But science does not stand still, and these three principal structure determination methods are increasingly being complemented by data from other sources (Sali et al., 2015[Sali, A. et al. (2015). Structure 23, 1156-1167.]), such as small-angle X-ray scattering (SAXS) and other solution scattering approaches. These help to expand the reach of structural biology into more complex systems, and it is important that these data, too, should be preserved. For these and other complementary methods there are difficult questions to be resolved. What are the key data that should be archived, and what metadata need to be captured with the experimental data if they are to be useful to other researchers?

A forthcoming article by Kroon-Batenburg et al. in this journal (Kroon-Batenburg et al., 2017[Kroon-Batenburg, L. M. J., Helliwell, J. R., McMahon, B. & Terwilliger, T. C. (2017). IUCrJ, 4, 87-99.]) highlights some of these issues. With the vastly expanded capacity of modern electronic media it is timely to ask whether raw crystallographic data files (the real primary data) could or should be archived in repositories where they can be accessed by other researchers. The advantages are many. With improved processing methods, better structures, at higher resolution, may be obtained. Other crystal phenomena such as diffuse scattering (often ignored in the pursuit of atomic structural models) could give new information on dynamics. `Pathological' data sets that the original researchers had given up on could be reprocessed and might possibly bring valuable new structural information; we might bring to life a few of the skeletons that adorn our closets! The article by Kroon-Batenburg et al. is the latest update from a Working Group set up by the IUCr in 2011 to consider the practicalities of raw diffraction data deposition, and follows earlier papers on the topic, published in Acta Crystallographica Section D in 2014 (Terwilliger, 2014[Terwilliger, T. C. (2014). Acta Cryst. D70, 2500-2501.]). It considers the present options for archiving raw data, and focuses particularly on the need for appropriate metadata to accompany the primary data if these data are to be truly useful into the future.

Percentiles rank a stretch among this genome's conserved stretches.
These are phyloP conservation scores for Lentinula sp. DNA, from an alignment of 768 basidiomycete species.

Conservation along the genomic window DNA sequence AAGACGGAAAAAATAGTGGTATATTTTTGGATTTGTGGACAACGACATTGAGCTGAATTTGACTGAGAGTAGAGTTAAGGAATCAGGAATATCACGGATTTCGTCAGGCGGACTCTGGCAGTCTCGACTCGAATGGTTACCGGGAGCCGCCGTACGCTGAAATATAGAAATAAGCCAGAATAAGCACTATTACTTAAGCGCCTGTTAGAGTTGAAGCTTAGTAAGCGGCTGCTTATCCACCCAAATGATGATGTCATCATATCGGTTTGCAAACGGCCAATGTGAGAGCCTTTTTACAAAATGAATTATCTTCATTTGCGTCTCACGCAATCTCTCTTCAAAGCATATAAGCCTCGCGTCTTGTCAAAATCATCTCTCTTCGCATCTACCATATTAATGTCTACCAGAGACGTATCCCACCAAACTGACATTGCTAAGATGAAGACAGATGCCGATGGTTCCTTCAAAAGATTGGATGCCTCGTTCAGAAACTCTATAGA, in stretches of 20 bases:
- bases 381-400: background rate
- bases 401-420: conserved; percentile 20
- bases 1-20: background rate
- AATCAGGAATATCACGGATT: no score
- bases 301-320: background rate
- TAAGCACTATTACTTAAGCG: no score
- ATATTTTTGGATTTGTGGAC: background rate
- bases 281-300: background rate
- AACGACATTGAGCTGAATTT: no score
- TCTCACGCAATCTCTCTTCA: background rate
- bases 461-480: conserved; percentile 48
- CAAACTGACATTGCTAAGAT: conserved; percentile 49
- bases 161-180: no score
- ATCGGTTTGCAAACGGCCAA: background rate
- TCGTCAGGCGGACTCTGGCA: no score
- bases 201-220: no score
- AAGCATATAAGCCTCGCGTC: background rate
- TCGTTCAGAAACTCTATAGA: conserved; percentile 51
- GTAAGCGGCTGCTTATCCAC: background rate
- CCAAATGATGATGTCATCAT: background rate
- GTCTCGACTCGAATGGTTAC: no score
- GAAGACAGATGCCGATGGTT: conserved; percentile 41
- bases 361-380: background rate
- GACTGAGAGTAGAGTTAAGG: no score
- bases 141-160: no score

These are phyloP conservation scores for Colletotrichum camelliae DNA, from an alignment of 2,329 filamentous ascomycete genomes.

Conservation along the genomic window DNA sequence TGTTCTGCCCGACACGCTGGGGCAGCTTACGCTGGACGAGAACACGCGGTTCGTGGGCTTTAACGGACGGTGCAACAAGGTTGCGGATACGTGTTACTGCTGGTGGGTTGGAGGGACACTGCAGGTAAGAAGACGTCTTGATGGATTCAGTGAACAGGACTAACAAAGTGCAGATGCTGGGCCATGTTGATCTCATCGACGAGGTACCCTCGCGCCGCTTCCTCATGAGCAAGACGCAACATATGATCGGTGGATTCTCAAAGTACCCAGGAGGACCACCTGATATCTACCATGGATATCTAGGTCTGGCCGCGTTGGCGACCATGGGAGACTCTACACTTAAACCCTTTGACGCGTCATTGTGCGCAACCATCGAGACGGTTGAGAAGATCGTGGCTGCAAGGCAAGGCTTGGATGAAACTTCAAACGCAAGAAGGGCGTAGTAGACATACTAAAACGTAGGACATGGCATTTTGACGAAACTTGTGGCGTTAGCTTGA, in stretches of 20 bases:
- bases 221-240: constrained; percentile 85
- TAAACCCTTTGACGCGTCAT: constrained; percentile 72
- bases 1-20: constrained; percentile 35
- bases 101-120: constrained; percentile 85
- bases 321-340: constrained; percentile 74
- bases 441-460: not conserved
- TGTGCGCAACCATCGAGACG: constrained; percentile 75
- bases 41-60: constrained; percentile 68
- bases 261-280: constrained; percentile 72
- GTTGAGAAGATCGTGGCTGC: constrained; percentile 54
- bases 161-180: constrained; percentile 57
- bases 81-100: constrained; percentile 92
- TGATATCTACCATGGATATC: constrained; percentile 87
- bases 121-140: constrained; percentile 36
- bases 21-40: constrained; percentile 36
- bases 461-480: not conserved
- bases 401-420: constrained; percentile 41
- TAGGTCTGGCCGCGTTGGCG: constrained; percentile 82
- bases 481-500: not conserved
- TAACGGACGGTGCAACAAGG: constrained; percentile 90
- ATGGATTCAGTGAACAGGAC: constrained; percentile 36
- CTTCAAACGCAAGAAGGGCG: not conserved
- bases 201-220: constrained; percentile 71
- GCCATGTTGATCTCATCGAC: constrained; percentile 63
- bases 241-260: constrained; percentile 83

I am sure I am not alone in having in my office old nine-track magnetic tapes, DAT tapes and other media containing raw data sets from the past, none of them readable now as technologies become outdated. Science will be the poorer if our primary experimental data are lost, as some of these now are, and in the spirit of open science I consider these to be challenges that really must be addressed.

References

First citationBerman, H. M., Burley, S. K., Kleywegt, G. J., Markley, J. L., Nakamura, H. & Velankar, S. (2016). Curr. Opin. Struct. Biol. 40, 17–22.  CrossRef CAS Google Scholar
First citationBerman, H. M., Henrick, K. & Nakamura, H. (2003). Nat. Struct. Biol. 10, 980.  Web of Science CrossRef PubMed Google Scholar
First citationKroon-Batenburg, L. M. J., Helliwell, J. R., McMahon, B. & Terwilliger, T. C. (2017). IUCrJ, 4, 87–99.  Web of Science CrossRef CAS PubMed IUCr Journals Google Scholar
First citationKuhlbrandt, W. (2014). Science, 343, 1443–1444.  Web of Science CrossRef PubMed Google Scholar
First citationSali, A. et al. (2015). Structure 23, 1156–1167.  CrossRef CAS Google Scholar
First citationSubramaniam, S., Kühlbrandt, W. & Henderson, R. (2016). IUCrJ, 3, 3–7.  Web of Science CrossRef CAS PubMed IUCr Journals Google Scholar
First citationTerwilliger, T. C. (2014). Acta Cryst. D70, 2500–2501.  Web of Science CrossRef IUCr Journals Google Scholar

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IUCrJ
ISSN: 2052-2525